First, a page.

perforin: T-cell release monomers -> create pore
  • Complement Cascade
    monomers of C9
  • NPC
    = nuclear pore complex = regulate traffic in/out nucleus, transports huge molecules with process using ATP hydrolysis
  • Aquaporins
    gated channel, AQP1: in lipid bilayer, exists as tetramers
  • Gated Channels
    = alternately open/close
    polypeptide subuntis with a-helical membrane spanning segments
  • Functional Components of Gated Channels
    1. Gate
    2. Sensor(s)
    3. Selectivity Filter
    4. Open channel pore
  • Gate of Gated channels function
    = determines open/closed by reflecting a different conformation of membrane protein
  • Sensor(s) of Gated channels
    responds to 1 of several signals:
    1. changes in membrane voltage
    2. 2nd messenger proteins acting on cytoplasmic face of membrane protein
    3. ligands (neurohumeral agonists) binding to extracellular face of membrane protein
  • Selectivity filter of Gated Channels
    determines classes of ions (cations, anions) or the particular ions (Na, K, Ca) that have acces
  • Sodium Channels
    - electrochemical driving force is NEGative
    --> inward directed driving force favours passive Na flow into every cell of body 
    - responsible for action potential
  • Potassium Channels
    - electrochemical driving force close to 0, somewhat positive
    --> either at equilibrium or tends to efflux
    - responsible for resting potential, terminates AP's
  • Calcium Channels
    - electrochemical driving force is NEGative
    --> tends to move out of cell
    - transmembrane signalling in excitable & non-excitable cells  
    - generates AP's
  • Proton Channels
    Hv1 H+ Channels
    open: H+ moves into cells
    closed: in normal conditions, activate during depol. or cytoplasm acidifies (moves out)
    - Hv1 mediate H+ extrusion during AP's
  • Anion Channels
    passive, non-coupled transport of Cl- or HCO3-
    electrochemical driving force is moderately +ve, moves out of cell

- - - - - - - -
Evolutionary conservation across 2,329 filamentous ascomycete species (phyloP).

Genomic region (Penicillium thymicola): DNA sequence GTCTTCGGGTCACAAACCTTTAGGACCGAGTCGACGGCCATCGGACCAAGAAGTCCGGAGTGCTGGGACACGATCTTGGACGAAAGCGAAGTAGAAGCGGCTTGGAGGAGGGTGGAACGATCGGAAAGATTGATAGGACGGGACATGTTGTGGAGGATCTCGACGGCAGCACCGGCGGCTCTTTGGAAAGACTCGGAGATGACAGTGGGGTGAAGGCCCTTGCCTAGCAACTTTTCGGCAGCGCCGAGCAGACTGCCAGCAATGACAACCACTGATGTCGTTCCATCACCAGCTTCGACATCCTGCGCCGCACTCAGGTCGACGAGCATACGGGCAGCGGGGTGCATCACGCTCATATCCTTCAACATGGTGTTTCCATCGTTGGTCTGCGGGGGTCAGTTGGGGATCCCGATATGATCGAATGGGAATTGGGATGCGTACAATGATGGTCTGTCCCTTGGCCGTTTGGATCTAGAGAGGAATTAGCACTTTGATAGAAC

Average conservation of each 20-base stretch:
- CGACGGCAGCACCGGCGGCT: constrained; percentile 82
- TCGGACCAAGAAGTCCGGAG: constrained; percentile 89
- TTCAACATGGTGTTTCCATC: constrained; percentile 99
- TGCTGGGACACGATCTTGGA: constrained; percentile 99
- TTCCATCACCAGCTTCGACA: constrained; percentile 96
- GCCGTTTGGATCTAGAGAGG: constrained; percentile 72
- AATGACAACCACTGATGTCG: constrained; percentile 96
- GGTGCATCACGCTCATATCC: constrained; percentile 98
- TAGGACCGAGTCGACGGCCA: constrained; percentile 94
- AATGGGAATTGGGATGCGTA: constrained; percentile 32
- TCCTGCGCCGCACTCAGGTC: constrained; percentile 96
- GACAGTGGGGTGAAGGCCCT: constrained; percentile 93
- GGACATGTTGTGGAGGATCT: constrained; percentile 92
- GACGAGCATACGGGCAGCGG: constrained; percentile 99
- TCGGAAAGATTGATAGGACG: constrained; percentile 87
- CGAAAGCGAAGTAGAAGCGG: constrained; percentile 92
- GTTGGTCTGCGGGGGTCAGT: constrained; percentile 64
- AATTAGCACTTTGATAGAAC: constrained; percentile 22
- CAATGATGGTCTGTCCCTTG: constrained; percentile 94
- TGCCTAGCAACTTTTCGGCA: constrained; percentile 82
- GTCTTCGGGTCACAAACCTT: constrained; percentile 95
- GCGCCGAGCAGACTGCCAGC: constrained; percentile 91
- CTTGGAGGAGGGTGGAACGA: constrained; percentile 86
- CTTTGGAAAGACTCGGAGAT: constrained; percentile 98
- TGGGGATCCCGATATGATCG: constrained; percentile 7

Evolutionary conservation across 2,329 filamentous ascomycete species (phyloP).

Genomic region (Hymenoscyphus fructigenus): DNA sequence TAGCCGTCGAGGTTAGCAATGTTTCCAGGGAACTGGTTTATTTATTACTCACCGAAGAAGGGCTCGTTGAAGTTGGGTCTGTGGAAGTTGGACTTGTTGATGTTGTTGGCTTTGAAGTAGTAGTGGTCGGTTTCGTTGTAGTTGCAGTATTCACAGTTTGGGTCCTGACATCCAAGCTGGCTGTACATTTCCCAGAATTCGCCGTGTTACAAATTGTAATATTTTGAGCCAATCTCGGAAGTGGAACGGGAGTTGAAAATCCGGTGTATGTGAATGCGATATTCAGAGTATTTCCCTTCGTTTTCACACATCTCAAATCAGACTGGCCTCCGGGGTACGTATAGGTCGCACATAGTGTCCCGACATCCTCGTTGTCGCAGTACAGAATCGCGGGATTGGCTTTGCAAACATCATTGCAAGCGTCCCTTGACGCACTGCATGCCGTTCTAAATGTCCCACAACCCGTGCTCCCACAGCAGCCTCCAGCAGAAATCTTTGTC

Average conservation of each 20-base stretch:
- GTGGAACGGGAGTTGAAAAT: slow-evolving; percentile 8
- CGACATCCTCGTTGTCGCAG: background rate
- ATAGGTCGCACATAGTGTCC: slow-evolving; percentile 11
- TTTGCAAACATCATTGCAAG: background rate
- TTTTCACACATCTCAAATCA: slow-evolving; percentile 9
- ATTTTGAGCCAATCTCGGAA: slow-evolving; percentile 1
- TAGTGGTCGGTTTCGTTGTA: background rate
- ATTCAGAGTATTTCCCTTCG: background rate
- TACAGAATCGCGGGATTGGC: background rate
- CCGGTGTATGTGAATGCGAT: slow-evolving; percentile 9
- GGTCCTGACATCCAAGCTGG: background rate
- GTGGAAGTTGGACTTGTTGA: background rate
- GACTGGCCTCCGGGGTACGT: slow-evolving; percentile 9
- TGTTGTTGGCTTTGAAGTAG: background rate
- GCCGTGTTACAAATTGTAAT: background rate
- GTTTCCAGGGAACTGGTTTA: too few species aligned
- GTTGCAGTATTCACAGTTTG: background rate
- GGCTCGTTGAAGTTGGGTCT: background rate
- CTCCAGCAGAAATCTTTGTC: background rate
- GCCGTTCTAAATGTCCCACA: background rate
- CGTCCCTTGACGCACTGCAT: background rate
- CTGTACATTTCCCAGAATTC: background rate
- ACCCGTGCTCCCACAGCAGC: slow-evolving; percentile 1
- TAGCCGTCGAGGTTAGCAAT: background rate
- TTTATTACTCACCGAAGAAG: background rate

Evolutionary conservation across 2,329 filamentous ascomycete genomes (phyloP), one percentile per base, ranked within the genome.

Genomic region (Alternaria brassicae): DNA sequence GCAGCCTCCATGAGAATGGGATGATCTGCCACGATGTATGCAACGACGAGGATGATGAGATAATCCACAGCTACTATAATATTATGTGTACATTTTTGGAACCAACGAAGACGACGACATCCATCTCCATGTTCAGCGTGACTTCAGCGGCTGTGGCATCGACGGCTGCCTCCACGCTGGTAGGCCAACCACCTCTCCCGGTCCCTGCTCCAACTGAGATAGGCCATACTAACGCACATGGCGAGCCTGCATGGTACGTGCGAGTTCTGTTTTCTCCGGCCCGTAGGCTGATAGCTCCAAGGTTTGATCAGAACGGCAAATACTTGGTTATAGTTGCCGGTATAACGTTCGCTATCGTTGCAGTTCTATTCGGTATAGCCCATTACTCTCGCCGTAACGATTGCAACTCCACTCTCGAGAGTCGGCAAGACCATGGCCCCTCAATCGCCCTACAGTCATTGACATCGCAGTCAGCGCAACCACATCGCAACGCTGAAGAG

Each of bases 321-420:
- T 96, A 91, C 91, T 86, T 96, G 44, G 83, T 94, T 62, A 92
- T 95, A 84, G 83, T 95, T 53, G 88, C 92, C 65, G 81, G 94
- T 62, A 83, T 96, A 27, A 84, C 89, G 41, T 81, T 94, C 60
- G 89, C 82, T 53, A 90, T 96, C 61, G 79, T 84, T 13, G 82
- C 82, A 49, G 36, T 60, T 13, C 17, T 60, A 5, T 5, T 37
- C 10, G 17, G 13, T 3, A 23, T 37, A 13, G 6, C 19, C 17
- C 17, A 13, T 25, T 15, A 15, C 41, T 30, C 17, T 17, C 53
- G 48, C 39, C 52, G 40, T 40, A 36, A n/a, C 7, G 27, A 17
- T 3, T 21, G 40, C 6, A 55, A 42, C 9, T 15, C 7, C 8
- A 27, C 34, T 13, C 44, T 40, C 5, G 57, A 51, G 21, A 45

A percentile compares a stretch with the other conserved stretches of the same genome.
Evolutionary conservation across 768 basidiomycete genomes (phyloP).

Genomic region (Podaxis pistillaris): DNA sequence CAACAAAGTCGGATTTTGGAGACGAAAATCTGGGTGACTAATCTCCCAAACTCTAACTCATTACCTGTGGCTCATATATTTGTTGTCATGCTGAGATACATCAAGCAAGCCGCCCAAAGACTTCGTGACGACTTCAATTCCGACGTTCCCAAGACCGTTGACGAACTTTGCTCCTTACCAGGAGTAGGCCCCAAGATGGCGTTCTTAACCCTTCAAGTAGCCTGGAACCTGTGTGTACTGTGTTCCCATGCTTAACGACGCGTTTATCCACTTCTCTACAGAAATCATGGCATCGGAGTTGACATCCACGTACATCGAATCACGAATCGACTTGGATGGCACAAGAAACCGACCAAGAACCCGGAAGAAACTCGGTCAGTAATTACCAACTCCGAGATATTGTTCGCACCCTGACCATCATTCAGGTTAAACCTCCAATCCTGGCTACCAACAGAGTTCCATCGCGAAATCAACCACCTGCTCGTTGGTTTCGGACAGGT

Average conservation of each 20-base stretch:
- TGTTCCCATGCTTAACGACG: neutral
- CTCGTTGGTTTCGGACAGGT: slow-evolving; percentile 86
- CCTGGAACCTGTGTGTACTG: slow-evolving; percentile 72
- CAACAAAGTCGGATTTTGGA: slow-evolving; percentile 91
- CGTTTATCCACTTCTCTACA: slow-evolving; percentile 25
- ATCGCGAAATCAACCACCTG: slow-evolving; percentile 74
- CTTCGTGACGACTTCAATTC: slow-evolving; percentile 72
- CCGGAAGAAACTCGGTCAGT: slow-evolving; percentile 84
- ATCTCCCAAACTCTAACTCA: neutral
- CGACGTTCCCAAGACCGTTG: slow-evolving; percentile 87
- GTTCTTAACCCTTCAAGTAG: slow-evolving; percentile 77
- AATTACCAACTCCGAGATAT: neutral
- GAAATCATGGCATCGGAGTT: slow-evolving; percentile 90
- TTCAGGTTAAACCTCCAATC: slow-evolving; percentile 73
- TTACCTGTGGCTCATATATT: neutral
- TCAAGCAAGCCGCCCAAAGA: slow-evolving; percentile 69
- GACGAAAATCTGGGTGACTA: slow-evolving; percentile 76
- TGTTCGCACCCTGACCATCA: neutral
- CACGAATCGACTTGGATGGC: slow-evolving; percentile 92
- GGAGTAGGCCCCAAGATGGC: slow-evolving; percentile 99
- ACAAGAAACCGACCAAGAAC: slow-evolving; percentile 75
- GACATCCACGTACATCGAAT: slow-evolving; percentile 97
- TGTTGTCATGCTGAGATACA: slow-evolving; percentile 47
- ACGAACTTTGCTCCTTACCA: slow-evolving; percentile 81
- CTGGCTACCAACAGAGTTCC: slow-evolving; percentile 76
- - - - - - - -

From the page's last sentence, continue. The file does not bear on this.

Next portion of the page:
• Na-K pump
    primary active transport, uses ATP, extrudes Na and takes up K
    - located in plasma membrane, a&B subunits
    1 cycle: 3 Na efflux --> 2K influx -> intracellular hydrolysis of 1 ATP
    - maintains low Na and high K
  • Active transport definition
    = process transferring a solute against its electrochemical potential energy difference
  • Primary Active Transport
    driving force needed to cause net transfer of a solute is associated with an exergonic chemical reaction (ATP hydrolysis)
  • Secondary Active Transport
    driving force provided by coupling uphill movement of solute to downhill movement of 1 or more other solutes for which a favourable electrochemical potential exists.
  • ATPases
    pumps energized by ATP hydrolysis (primary active transport!)
    e.g Na-K pump
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Cross-Bridge Cycle Step 6
ADP release
- dissociation of ADP from myosin
- leaves actomyosin complex in rigid attached state
Cross-Bridge Cycle Step 5
Power Stroke:
- conformational change causes neck to rotate around head
- bending causes actin/myosin filament to pass each other
- pulls Z-lines closer together shortening sarcomere and generates force
Cross-Bridge Cycle Step 4
Release of Pi from myosin
- triggers increased affinity of myosin-ADP complex for actin
- strong cross-bridge state
- = RATE LIMITING STEP
Cross-Bridge Cycle Step 3
Weak cross-bridge formation
- cocked myosin loosely bound to new position actin filament
- 6 actin filaments surround 1 thick
Cross-Bridge Cycle Step 2
Breakdown ATP-> ADP +inorganic phosphate (Pi) at myosin head
- products retained within myosin active site
- myosin head in cocked position
Cross-Bridge Cycle Step 1
ATP Binds to head of MHC
- reduces affinity of myosin for actin
- myosin head releases from actin
Cross-Bridge Cycle Start
Start:
-Absence ATP/ADP
- Myosin attached to actin
Nebulin
runs from Z-disk along the actin thin filaments
- interacts with actin and controls the length of thin filament
- contributes to structural integrity of myofibrils
Titin
= elastic filament of sarcomeres
runs alongside thick filaments, spans 1/2sarcomere
(N-terminus at Z disk, C-terminus at M line)
MLCKs vs. Phosphatases
MLCKs: enhance cross bridge interactions
Phosphatase's: force potentiation in skeletal muscle